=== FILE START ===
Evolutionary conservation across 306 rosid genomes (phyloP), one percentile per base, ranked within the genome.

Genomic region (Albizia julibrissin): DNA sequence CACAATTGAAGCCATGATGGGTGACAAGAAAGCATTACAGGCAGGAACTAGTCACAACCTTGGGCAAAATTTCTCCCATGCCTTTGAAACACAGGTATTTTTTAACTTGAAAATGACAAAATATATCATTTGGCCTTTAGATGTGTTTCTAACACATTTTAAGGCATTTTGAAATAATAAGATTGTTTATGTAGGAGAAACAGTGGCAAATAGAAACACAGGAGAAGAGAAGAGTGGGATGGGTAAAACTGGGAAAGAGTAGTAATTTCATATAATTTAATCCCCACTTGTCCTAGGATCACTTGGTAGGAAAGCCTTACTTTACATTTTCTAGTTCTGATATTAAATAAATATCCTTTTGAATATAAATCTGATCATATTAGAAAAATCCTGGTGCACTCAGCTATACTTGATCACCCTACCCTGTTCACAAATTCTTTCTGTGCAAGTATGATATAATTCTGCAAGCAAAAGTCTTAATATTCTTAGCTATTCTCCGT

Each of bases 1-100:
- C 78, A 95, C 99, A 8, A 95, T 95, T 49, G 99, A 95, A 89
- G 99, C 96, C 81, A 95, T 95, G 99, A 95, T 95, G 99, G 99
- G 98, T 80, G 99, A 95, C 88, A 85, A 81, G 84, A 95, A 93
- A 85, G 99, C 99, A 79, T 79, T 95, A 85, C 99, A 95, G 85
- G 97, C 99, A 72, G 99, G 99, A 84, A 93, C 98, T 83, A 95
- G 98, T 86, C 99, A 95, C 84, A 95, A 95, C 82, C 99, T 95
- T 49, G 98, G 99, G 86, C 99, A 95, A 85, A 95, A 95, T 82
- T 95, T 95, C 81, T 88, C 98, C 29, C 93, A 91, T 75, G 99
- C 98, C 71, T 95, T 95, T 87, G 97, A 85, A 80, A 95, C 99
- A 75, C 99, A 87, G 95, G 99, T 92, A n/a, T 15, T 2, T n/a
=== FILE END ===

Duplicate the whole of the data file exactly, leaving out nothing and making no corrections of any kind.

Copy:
Evolutionary conservation across 306 rosid genomes (phyloP), one percentile per base, ranked within the genome.

Genomic region (Albizia julibrissin): DNA sequence CACAATTGAAGCCATGATGGGTGACAAGAAAGCATTACAGGCAGGAACTAGTCACAACCTTGGGCAAAATTTCTCCCATGCCTTTGAAACACAGGTATTTTTTAACTTGAAAATGACAAAATATATCATTTGGCCTTTAGATGTGTTTCTAACACATTTTAAGGCATTTTGAAATAATAAGATTGTTTATGTAGGAGAAACAGTGGCAAATAGAAACACAGGAGAAGAGAAGAGTGGGATGGGTAAAACTGGGAAAGAGTAGTAATTTCATATAATTTAATCCCCACTTGTCCTAGGATCACTTGGTAGGAAAGCCTTACTTTACATTTTCTAGTTCTGATATTAAATAAATATCCTTTTGAATATAAATCTGATCATATTAGAAAAATCCTGGTGCACTCAGCTATACTTGATCACCCTACCCTGTTCACAAATTCTTTCTGTGCAAGTATGATATAATTCTGCAAGCAAAAGTCTTAATATTCTTAGCTATTCTCCGT

Each of bases 1-100:
- C 78, A 95, C 99, A 8, A 95, T 95, T 49, G 99, A 95, A 89
- G 99, C 96, C 81, A 95, T 95, G 99, A 95, T 95, G 99, G 99
- G 98, T 80, G 99, A 95, C 88, A 85, A 81, G 84, A 95, A 93
- A 85, G 99, C 99, A 79, T 79, T 95, A 85, C 99, A 95, G 85
- G 97, C 99, A 72, G 99, G 99, A 84, A 93, C 98, T 83, A 95
- G 98, T 86, C 99, A 95, C 84, A 95, A 95, C 82, C 99, T 95
- T 49, G 98, G 99, G 86, C 99, A 95, A 85, A 95, A 95, T 82
- T 95, T 95, C 81, T 88, C 98, C 29, C 93, A 91, T 75, G 99
- C 98, C 71, T 95, T 95, T 87, G 97, A 85, A 80, A 95, C 99
- A 75, C 99, A 87, G 95, G 99, T 92, A n/a, T 15, T 2, T n/a